Equally obviously,
energy savings are the main reason for energy usage standards.
The supposed amount of energy savings are in fact not there, and even if they were, there are much better and more relevant energy savings in electricity generation and distribution as well as consumption.
Given that the need to save electricity for paying consumers can be questioned in the first place, there is nothing to defend these federal regulations.

The final irony,
is that consumers as a whole will hardly save money – regardless of what the energy savings are.
That is not just in having to pay more for the light bulbs as an initial cost (or being forced to pay for them, via taxpayer CFL programs), but also because electricity companies are being subsidised or allowed to raise rates to compensate for any reduced electricity use, as already seen both federally and in California, Ohio etc, and before them in the UK and other European countries.

More on how consumers are being duped:


Tyrell Pong said...

So.... what's the problem here? You want low grade light bulbs to continue?

steven said...

good points though not surprised politicans co-operate with business rather than think of what consumers want!

Andrew Holstein said...

Since when did CHOICE come before PROFIT anyway?
Thanks Peter Good Post

Anonymous said...

So we still get to buy the Mercury bulbs. Great.

Lighthouse said...

Tyrrell... I want choice to continue!
...and energy policies to be relevant and significant
RE the subject here, see Amy Ridenour's blog post repeating the same thing:
2012 28% efficiency requirement
is not same as
2020 67% requirement
...banning all the "New" supposedly allowed incandescents.

steven said...

also see Jacob Sullum on this

steven said...

redoing last link Sullum article on bulb ban

Unknown said...
This comment has been removed by a blog administrator.
wholesale lamps said...

With all those debates of the government of whats best, I hope they still give the people the power to choice of whats best for them. After all, it is the mass people decision and money to buy not them.

Continuing Education Contractor said...

LED light bulbs could very well be the next best thing in lighting. The technology is making inroads in every market, with an LED bulb for any application. LEDs have a long list of advantages over incandescent and CFL lighting. A common complaint about compact fluorescents is the ramp-up time to full brightness. Instant-on CFLs provide light instantly, but still require time to reach full brightness. LED light bulbs provide full illumination from the moment they’re turned on. It reminds me of how compact fluorescent technology slowly dominated incandescent technology. There is a similar roadblock, as well; LEDs have outlandish high prices.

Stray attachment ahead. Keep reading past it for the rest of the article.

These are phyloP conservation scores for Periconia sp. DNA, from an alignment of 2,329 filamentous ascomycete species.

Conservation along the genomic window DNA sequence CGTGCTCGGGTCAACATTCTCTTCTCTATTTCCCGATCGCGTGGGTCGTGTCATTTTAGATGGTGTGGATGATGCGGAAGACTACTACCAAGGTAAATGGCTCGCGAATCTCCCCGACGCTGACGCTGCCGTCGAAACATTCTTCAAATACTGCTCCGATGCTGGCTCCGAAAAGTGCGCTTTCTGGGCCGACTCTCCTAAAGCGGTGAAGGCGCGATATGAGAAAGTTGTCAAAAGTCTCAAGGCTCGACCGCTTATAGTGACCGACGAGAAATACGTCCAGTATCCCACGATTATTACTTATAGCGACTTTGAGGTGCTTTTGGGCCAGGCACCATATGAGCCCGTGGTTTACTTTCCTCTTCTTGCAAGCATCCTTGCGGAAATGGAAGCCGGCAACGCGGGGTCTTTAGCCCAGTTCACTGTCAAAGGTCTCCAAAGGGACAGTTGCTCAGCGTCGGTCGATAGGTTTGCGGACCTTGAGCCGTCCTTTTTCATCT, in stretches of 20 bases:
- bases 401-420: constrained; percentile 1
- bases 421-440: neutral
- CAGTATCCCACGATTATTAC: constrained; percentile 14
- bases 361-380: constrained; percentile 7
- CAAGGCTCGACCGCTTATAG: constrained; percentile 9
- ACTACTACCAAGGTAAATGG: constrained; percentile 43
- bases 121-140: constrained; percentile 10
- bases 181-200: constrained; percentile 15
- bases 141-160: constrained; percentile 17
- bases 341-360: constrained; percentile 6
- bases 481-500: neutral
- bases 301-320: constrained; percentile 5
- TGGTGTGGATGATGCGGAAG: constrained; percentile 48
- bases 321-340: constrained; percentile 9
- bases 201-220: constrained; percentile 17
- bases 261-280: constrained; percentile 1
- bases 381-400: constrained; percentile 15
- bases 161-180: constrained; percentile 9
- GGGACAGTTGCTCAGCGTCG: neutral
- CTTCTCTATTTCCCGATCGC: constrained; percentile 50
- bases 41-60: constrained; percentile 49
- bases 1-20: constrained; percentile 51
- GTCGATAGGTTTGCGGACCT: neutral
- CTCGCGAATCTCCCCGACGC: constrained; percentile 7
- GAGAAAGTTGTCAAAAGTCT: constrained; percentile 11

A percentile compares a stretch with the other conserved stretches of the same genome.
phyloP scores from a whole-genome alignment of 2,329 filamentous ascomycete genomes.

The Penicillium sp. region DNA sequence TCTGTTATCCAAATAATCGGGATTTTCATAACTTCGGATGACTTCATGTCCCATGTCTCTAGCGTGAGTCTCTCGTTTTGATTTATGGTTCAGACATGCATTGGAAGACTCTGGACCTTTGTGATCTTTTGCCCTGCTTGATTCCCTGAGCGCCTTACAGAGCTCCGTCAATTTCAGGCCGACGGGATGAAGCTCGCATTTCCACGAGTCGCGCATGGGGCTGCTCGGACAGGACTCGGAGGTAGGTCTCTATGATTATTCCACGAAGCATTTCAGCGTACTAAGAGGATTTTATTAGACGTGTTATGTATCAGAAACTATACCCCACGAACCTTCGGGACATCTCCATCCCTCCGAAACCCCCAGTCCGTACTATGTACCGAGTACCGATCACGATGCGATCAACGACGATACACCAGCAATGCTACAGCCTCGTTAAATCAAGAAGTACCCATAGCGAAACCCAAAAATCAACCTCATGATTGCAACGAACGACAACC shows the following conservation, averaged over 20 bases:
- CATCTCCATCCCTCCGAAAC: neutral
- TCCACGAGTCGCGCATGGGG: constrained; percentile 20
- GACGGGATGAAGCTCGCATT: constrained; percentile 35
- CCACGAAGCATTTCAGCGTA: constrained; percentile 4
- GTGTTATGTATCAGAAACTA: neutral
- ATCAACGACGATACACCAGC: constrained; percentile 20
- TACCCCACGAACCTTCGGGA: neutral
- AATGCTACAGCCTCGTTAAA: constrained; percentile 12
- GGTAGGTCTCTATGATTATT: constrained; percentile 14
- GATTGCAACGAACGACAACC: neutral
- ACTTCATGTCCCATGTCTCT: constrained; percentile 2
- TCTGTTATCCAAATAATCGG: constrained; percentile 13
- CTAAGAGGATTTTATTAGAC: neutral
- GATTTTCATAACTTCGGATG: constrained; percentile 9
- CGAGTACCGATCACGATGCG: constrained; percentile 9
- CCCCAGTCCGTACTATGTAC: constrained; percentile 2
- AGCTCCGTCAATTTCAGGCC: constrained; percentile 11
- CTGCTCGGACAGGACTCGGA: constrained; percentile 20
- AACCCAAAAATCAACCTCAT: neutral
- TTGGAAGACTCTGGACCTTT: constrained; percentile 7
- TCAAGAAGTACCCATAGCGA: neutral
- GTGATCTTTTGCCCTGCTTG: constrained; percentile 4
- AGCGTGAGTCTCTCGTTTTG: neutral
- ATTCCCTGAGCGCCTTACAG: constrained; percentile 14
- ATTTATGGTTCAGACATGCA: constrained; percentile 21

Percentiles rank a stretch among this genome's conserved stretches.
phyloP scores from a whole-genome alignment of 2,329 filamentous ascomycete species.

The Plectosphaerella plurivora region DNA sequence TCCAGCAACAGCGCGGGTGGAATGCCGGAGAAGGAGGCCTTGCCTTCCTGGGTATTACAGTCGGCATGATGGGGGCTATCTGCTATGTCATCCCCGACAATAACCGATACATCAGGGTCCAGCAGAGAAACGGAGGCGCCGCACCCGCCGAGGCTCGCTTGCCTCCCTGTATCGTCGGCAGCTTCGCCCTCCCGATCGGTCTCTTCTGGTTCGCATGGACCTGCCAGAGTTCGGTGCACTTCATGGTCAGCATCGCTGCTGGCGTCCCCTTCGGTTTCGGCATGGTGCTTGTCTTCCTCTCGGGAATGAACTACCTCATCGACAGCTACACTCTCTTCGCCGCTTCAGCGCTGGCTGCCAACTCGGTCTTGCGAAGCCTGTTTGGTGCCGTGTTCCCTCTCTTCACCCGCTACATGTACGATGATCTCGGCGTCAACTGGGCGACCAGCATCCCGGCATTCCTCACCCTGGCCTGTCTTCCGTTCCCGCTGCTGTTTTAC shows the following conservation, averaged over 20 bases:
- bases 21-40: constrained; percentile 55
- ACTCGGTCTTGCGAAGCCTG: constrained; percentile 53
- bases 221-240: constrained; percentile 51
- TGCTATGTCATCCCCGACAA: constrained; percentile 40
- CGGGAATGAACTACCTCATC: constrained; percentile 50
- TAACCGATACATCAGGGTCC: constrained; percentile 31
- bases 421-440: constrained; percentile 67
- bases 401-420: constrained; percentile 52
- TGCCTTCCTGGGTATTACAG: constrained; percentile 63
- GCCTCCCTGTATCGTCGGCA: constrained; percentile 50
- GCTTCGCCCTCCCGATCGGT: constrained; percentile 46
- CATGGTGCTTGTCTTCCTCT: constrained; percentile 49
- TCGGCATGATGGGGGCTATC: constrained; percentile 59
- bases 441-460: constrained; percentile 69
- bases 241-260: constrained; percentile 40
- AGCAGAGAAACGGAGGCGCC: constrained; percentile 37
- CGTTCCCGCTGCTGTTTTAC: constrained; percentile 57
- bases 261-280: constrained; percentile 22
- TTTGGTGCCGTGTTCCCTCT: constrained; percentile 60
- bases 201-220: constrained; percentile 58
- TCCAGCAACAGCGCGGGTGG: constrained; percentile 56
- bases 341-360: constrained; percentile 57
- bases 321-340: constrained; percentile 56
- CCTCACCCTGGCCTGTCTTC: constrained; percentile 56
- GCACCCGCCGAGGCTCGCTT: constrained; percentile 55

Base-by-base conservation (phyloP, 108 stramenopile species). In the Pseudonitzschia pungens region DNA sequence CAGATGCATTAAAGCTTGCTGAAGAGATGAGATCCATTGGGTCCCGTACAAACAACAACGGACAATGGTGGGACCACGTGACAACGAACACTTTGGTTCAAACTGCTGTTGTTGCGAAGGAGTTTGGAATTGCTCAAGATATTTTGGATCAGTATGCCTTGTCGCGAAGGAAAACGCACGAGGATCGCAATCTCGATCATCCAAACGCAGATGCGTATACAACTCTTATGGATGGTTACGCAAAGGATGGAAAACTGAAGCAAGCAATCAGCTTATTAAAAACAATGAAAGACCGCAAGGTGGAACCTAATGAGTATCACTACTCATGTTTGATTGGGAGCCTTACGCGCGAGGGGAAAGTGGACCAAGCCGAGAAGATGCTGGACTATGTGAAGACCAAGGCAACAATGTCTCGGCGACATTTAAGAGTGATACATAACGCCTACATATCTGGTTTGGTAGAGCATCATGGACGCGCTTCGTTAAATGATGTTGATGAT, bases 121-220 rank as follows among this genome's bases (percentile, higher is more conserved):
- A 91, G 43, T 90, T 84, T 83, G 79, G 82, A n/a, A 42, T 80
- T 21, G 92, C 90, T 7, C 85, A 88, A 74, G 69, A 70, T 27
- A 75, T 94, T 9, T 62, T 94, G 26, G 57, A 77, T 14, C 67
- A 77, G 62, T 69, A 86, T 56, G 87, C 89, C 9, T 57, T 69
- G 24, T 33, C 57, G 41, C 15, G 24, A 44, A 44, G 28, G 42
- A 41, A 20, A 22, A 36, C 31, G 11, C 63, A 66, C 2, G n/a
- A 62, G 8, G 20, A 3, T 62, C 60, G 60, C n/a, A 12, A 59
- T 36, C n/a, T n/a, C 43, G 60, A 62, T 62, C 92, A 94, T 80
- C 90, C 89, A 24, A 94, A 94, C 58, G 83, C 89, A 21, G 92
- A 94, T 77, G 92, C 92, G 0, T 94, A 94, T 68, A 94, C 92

Lighthouse said...

Thanks, Continuing Education Contractor

Certainly, LEDs have promise, but also problems, apart from the high price you mention:

One is to achieve omnidirectional bright 100w equivalent lighting - noting that cheaper "white LEDs" with their phosphorescent coating simply copy CFLs in light quality
On this and other issues

Another issue is their lead, nickel, arsenic etc content

Overall, of course, all types of lighting have their own advantages,
and the token energy saving ban of simple safe incandescent lighting would therefore be wrong regardless of what CFLs or LEDs or any other lighting can offer.

Anonymous said...

What authority does the federal government have to ban any lightbulb, regardless of how inefficient it may be? Since when is it required that the federal government impose its will over the choice of the people? Who cares which light is better!?!?! First ask if this is something the federal government is allowed to regulate. Too many stupid Americans get cought in the false premise of assuming the government can do it and skip right to debating whether the government should do it. NO! NO! NO! You allow the government to do your thinking for you and you submit to tyranny people. Wake the hell up! Let those of us who ejnoy incandescents to choose them. Those of us who want to buy something else should be free to choose that as well. Since when do we have to have a federal government remove an option?

Anonymous said...

I find it curious that no one in the media or green circles is talking about the health/safety issues for persons with photosensitive disabilities (ie. lupus, traumatic brain injuries, epilepsy, fms, autism spectrum d/o
retinal problems in HIV/AIDS, increased cataracts and skin diseases including malignant melanomas with the unique properties of UVA/UVB, dirty electricity and Critical Flicker Frequency of the CFLs. For more info that has been compiled, see
www.cflimpact.com and the new 2011 European Union SCENIHR preliminary report on Health Effects of Lighting, comparing all of the bulbs. In addition to making people sick, sick people worse, this policy would isolate them further without safe lighting in even their own homes (unless you count sun and candle light)

Adrian A, Romania said...

Regarding LED's - they are just becomed a competitive concurent. Check the CXA-2011 LED made by Cree - it's as bright as a 200W halogen bulb, consuming 45W - still require a heatsink, but IS CHEAP, only 15 Euro!